April turned out to be a bumper month for whale shark sightings this year, with sightings almost every day, and we were lucky enough to collect a fantastic amount of photos and videos, both taken by ourselves and donated to us by members of the public. This has been extra exciting for us at the Whale Shark and Oceanic Research Center, in part due to our recent submissions of whale shark photographs to the global identification database called Wildbook for Whale Sharks (www.whaleshark.org). This database uses computer software originally created by NASA to analyse objects in the night sky to identify whale sharks by their distinctive, individual spot patterning. Our photos have produced an abundance of positive matches and re-sightings, as well as new individuals that have never before been identified in the database. It has been very interesting to learn that some of the whale sharks we have seen on different trips throughout this most recent season have in fact been the same individuals, demonstrating that these whale sharks are remaining in the vicinity of Utila for longer than previously documented.
One of the best examples we have is a whale shark identified by Wildbook for Whalesharks as H-105. We recorded four encounters with this shark in Utila between 25th March and 2nd May, showing a residency time of over five and a half weeks. To our knowledge, this is the first record of a whale shark remaining in the vicinity of Utila for such an extended period of time. A scientific paper published in 2013 found that average residency times here are in the order of 12 days. To see that whale sharks are staying around the island for longer is encouraging.
However, on our first two encounters with this particular shark H-105, it was unmarked. Then, on the third encounter we observed a small but obvious scar on the top of the dorsal side, just behind the head. When we encountered it the fourth time, the scar was smaller as it was healing but still unmistakably there. A number of whale sharks have large and obvious scarring on the dorsal side and fins, a large number of which are thought to come from boat strikes and propeller damage. Boat strikes are an unfortunate inevitability with increased marine traffic and targeted whale shark excursions, but to know the whale shark was injured within the area and within the time period that we observed it is concerning.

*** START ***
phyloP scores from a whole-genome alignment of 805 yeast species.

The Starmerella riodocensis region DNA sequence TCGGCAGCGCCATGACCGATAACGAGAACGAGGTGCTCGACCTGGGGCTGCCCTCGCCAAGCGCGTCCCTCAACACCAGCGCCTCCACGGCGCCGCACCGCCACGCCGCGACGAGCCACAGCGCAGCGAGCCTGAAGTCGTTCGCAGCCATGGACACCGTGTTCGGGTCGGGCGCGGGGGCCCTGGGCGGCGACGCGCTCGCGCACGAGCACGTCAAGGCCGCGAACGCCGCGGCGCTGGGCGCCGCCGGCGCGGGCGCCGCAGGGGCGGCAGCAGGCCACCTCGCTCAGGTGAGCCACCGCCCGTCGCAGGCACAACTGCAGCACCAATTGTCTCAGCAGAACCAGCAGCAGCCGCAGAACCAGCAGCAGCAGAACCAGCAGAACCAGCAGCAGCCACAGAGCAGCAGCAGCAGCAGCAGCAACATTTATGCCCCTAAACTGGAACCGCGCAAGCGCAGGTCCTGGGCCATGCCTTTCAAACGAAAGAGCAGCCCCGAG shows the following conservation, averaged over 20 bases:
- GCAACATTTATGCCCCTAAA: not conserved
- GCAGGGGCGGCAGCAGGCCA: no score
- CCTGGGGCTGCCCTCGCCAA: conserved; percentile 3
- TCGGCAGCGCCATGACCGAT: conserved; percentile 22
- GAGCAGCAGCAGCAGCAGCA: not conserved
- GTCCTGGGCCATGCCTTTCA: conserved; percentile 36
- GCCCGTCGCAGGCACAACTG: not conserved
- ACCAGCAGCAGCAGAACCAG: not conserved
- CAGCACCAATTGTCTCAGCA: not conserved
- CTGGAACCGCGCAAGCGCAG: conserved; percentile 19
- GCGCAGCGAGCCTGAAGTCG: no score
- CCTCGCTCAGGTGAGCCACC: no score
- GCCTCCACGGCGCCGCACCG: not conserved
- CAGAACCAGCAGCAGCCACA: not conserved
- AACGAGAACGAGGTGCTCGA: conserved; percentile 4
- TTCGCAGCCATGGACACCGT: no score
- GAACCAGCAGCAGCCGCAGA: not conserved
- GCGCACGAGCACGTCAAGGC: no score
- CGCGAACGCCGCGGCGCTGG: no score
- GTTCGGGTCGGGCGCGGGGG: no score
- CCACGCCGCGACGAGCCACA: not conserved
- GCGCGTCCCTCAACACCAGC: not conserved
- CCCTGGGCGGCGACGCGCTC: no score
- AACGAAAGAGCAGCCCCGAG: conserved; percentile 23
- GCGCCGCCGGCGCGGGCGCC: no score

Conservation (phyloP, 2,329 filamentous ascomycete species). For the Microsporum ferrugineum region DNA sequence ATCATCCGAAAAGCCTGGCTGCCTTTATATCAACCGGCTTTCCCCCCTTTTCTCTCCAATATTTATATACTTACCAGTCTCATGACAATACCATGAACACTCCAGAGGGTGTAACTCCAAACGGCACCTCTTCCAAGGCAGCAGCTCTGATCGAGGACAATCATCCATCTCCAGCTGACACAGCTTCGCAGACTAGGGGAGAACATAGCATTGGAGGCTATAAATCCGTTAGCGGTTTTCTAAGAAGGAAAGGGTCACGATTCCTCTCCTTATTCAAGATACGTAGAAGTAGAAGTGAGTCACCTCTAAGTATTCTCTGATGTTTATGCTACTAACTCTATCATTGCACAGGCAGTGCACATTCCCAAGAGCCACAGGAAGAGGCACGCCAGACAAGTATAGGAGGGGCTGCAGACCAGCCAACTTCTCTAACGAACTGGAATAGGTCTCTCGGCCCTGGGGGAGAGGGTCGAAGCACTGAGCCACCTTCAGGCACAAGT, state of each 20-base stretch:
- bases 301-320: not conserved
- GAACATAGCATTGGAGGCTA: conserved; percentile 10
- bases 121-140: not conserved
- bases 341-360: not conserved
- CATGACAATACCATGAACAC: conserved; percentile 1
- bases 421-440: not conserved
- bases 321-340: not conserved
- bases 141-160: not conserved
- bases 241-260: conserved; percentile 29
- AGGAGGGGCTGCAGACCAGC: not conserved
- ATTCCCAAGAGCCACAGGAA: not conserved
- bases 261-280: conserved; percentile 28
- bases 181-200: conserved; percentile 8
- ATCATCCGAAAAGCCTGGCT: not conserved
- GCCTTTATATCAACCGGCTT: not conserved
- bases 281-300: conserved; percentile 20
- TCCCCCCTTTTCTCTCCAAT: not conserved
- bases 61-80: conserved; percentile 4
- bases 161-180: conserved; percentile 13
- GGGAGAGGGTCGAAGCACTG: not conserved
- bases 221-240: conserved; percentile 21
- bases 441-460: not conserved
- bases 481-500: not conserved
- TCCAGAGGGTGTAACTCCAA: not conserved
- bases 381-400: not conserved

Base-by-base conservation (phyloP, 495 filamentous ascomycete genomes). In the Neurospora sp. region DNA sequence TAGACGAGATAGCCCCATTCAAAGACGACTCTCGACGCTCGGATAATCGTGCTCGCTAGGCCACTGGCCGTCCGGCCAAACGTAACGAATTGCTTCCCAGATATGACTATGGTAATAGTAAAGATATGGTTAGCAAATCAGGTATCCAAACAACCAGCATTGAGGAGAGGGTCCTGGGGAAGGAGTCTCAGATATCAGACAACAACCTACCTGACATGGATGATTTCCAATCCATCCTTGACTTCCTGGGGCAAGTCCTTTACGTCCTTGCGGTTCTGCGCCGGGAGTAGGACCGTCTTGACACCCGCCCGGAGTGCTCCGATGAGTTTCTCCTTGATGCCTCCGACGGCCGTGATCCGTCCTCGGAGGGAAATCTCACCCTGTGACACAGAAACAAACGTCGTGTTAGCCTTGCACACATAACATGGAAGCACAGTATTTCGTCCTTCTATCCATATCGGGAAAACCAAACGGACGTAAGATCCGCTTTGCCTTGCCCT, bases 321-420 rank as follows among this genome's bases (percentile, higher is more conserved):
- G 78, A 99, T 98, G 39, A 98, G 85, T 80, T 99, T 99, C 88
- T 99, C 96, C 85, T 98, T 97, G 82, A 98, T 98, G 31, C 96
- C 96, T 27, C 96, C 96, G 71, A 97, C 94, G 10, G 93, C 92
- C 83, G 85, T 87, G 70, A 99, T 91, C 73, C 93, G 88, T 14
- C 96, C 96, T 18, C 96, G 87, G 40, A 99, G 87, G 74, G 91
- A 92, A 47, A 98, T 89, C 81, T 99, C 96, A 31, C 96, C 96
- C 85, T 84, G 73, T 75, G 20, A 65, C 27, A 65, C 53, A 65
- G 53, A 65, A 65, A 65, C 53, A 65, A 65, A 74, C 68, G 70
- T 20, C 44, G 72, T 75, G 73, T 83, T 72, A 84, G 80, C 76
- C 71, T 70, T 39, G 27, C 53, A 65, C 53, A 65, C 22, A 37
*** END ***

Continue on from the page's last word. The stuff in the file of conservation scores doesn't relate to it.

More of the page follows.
Here at WSORC we abide by and actively promote the Honduran responsible encounter guidelines, set out after a collaborative effort between the government and WSORC in 1999 as a way to regulate both in-water interactions with the whale sharks and boat activities within their vicinity. With increased acceptance of and adherence to these regulations it is hoped negative human-wildlife interactions with whale sharks will decrease. Their behaviour is not well-studied over long time scales but it is probably a fair assumption that if an animal has repeated stressful or harmful experiences in a specific area it will be discouraged from returning there in the future. This is something WSORC are working hard to avoid. As the largest living fish in the worlds’ oceans, whale sharks form a major source of economic wealth here in the Bay Islands. They are a huge tourism attraction and are a true privilege to encounter.
Another more positive revelation we have had from submitting these photos to the global database is the identification of an individual that has been spotted here in Utila almost every year since 2005, and also in Gladden Spit, Belize! Confirmed re-sightings of individuals over this kind of time period is key to understanding their life histories, migrations and behaviours over their lifetimes. Hopefully there will continue to be responsible encounters with whale sharks around Utila that yield photographs and videos, enabling us to contribute more information to the database. It is exciting to think how much can be learned about these amazing animals from the numerous encounters that occur here and it is one of our priorities to collect sightings data from other people and organizations around the island. Who knows what the next encounter may reveal about these enigmatic creatures…
For more information about the global sightings database: http://www.whaleshark.org/
For more information on the residency times of whale sharks in Utila: http://onlinelibrary.wiley.com/doi/10.1111/jfb.12195/abstract;jsessionid=6ED81EF0B4196EA4564E7F753C863CD2.f03t01?deniedAccessCustomisedMessage=&userIsAuthenticated=false
For more information about the identification software used by Wildbook for Whale Sharks: